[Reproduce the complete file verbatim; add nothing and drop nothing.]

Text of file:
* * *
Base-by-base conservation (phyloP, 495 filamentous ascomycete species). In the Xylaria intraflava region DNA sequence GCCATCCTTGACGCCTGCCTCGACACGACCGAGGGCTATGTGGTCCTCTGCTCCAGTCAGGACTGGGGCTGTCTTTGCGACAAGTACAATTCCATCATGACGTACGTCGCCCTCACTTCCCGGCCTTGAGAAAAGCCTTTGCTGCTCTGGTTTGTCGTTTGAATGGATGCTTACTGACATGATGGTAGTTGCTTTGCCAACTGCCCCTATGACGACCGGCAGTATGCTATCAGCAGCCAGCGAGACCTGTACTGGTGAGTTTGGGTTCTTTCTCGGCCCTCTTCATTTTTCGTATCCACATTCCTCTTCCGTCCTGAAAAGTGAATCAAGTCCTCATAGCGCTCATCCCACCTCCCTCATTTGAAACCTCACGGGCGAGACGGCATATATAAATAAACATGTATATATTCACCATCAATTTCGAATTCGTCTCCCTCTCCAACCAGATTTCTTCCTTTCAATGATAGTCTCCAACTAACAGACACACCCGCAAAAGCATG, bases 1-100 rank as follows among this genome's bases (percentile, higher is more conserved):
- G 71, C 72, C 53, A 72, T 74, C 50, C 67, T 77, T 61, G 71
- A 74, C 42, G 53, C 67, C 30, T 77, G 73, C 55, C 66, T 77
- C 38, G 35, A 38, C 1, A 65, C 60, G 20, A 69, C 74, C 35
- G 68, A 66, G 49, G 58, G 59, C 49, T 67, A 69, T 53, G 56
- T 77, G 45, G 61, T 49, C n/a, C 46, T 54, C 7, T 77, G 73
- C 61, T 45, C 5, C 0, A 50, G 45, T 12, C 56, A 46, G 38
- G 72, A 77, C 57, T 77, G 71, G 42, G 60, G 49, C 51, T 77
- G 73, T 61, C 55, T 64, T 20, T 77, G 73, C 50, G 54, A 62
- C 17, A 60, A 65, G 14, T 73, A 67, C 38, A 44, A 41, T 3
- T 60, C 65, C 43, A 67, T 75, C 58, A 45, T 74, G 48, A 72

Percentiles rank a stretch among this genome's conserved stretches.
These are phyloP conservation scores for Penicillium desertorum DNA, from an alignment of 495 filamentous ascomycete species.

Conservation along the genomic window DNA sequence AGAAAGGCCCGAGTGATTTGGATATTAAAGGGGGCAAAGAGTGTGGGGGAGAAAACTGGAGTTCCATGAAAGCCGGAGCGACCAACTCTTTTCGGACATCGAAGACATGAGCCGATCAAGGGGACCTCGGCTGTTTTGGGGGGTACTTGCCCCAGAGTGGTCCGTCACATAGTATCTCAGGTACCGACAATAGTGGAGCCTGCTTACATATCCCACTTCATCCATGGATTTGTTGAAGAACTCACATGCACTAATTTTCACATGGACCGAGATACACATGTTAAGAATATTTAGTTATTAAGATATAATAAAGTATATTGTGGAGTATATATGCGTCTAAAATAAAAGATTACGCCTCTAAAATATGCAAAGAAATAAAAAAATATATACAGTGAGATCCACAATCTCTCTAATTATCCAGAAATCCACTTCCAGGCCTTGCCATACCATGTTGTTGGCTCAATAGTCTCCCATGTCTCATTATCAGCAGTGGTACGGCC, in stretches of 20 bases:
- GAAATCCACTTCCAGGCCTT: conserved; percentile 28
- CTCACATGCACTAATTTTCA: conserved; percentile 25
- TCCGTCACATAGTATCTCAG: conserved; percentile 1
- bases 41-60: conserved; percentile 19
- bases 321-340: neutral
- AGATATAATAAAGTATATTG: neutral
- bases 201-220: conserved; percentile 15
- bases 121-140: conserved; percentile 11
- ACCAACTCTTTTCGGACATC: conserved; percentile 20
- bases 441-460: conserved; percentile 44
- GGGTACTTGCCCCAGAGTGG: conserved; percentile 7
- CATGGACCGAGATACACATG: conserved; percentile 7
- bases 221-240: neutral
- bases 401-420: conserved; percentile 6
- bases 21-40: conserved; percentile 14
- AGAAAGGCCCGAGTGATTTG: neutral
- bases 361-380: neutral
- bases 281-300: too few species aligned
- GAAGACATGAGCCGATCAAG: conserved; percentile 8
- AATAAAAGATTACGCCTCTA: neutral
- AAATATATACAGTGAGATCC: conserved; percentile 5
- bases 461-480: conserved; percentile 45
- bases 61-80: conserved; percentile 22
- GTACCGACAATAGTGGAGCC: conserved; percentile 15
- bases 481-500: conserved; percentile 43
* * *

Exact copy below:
Base-by-base conservation (phyloP, 495 filamentous ascomycete species). In the Xylaria intraflava region DNA sequence GCCATCCTTGACGCCTGCCTCGACACGACCGAGGGCTATGTGGTCCTCTGCTCCAGTCAGGACTGGGGCTGTCTTTGCGACAAGTACAATTCCATCATGACGTACGTCGCCCTCACTTCCCGGCCTTGAGAAAAGCCTTTGCTGCTCTGGTTTGTCGTTTGAATGGATGCTTACTGACATGATGGTAGTTGCTTTGCCAACTGCCCCTATGACGACCGGCAGTATGCTATCAGCAGCCAGCGAGACCTGTACTGGTGAGTTTGGGTTCTTTCTCGGCCCTCTTCATTTTTCGTATCCACATTCCTCTTCCGTCCTGAAAAGTGAATCAAGTCCTCATAGCGCTCATCCCACCTCCCTCATTTGAAACCTCACGGGCGAGACGGCATATATAAATAAACATGTATATATTCACCATCAATTTCGAATTCGTCTCCCTCTCCAACCAGATTTCTTCCTTTCAATGATAGTCTCCAACTAACAGACACACCCGCAAAAGCATG, bases 1-100 rank as follows among this genome's bases (percentile, higher is more conserved):
- G 71, C 72, C 53, A 72, T 74, C 50, C 67, T 77, T 61, G 71
- A 74, C 42, G 53, C 67, C 30, T 77, G 73, C 55, C 66, T 77
- C 38, G 35, A 38, C 1, A 65, C 60, G 20, A 69, C 74, C 35
- G 68, A 66, G 49, G 58, G 59, C 49, T 67, A 69, T 53, G 56
- T 77, G 45, G 61, T 49, C n/a, C 46, T 54, C 7, T 77, G 73
- C 61, T 45, C 5, C 0, A 50, G 45, T 12, C 56, A 46, G 38
- G 72, A 77, C 57, T 77, G 71, G 42, G 60, G 49, C 51, T 77
- G 73, T 61, C 55, T 64, T 20, T 77, G 73, C 50, G 54, A 62
- C 17, A 60, A 65, G 14, T 73, A 67, C 38, A 44, A 41, T 3
- T 60, C 65, C 43, A 67, T 75, C 58, A 45, T 74, G 48, A 72

Percentiles rank a stretch among this genome's conserved stretches.
These are phyloP conservation scores for Penicillium desertorum DNA, from an alignment of 495 filamentous ascomycete species.

Conservation along the genomic window DNA sequence AGAAAGGCCCGAGTGATTTGGATATTAAAGGGGGCAAAGAGTGTGGGGGAGAAAACTGGAGTTCCATGAAAGCCGGAGCGACCAACTCTTTTCGGACATCGAAGACATGAGCCGATCAAGGGGACCTCGGCTGTTTTGGGGGGTACTTGCCCCAGAGTGGTCCGTCACATAGTATCTCAGGTACCGACAATAGTGGAGCCTGCTTACATATCCCACTTCATCCATGGATTTGTTGAAGAACTCACATGCACTAATTTTCACATGGACCGAGATACACATGTTAAGAATATTTAGTTATTAAGATATAATAAAGTATATTGTGGAGTATATATGCGTCTAAAATAAAAGATTACGCCTCTAAAATATGCAAAGAAATAAAAAAATATATACAGTGAGATCCACAATCTCTCTAATTATCCAGAAATCCACTTCCAGGCCTTGCCATACCATGTTGTTGGCTCAATAGTCTCCCATGTCTCATTATCAGCAGTGGTACGGCC, in stretches of 20 bases:
- GAAATCCACTTCCAGGCCTT: conserved; percentile 28
- CTCACATGCACTAATTTTCA: conserved; percentile 25
- TCCGTCACATAGTATCTCAG: conserved; percentile 1
- bases 41-60: conserved; percentile 19
- bases 321-340: neutral
- AGATATAATAAAGTATATTG: neutral
- bases 201-220: conserved; percentile 15
- bases 121-140: conserved; percentile 11
- ACCAACTCTTTTCGGACATC: conserved; percentile 20
- bases 441-460: conserved; percentile 44
- GGGTACTTGCCCCAGAGTGG: conserved; percentile 7
- CATGGACCGAGATACACATG: conserved; percentile 7
- bases 221-240: neutral
- bases 401-420: conserved; percentile 6
- bases 21-40: conserved; percentile 14
- AGAAAGGCCCGAGTGATTTG: neutral
- bases 361-380: neutral
- bases 281-300: too few species aligned
- GAAGACATGAGCCGATCAAG: conserved; percentile 8
- AATAAAAGATTACGCCTCTA: neutral
- AAATATATACAGTGAGATCC: conserved; percentile 5
- bases 461-480: conserved; percentile 45
- bases 61-80: conserved; percentile 22
- GTACCGACAATAGTGGAGCC: conserved; percentile 15
- bases 481-500: conserved; percentile 43